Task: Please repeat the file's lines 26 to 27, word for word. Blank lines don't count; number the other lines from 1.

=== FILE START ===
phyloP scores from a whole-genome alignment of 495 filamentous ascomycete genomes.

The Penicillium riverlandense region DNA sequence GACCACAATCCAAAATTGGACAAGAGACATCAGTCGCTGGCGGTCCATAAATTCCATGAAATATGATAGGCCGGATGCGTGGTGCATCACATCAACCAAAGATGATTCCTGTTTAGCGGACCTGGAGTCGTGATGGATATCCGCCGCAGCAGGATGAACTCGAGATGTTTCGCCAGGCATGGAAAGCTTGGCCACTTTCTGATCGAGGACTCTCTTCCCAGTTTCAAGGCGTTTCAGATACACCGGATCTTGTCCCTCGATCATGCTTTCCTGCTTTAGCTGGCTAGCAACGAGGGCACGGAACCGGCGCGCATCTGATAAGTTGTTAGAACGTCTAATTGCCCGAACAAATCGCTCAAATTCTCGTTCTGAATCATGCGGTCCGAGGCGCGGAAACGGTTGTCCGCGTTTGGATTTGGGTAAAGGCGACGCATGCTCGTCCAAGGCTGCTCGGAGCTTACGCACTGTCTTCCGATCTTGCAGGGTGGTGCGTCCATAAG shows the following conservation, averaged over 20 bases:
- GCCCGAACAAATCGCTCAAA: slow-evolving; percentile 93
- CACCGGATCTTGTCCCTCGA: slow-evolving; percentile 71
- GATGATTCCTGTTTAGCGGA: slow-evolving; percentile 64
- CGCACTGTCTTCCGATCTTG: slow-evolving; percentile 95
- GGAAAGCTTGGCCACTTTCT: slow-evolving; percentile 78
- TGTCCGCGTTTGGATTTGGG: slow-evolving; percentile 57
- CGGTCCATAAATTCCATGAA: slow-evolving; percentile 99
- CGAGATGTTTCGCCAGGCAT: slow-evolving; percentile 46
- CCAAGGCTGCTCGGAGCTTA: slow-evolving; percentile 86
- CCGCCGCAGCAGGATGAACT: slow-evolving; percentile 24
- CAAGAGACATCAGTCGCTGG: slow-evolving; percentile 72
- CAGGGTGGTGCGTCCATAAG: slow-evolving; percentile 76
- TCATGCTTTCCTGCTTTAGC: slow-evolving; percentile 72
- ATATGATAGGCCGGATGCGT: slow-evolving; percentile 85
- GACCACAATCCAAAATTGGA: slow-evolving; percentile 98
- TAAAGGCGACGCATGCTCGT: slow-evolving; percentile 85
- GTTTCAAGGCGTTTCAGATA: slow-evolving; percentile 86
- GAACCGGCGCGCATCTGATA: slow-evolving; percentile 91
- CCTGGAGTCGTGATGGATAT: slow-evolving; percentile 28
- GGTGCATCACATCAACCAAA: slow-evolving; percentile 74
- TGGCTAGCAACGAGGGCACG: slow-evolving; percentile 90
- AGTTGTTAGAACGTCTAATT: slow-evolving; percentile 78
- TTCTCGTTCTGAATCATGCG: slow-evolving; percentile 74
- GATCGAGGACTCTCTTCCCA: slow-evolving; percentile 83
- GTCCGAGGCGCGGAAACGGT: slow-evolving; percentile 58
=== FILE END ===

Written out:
- GATCGAGGACTCTCTTCCCA: slow-evolving; percentile 83
- GTCCGAGGCGCGGAAACGGT: slow-evolving; percentile 58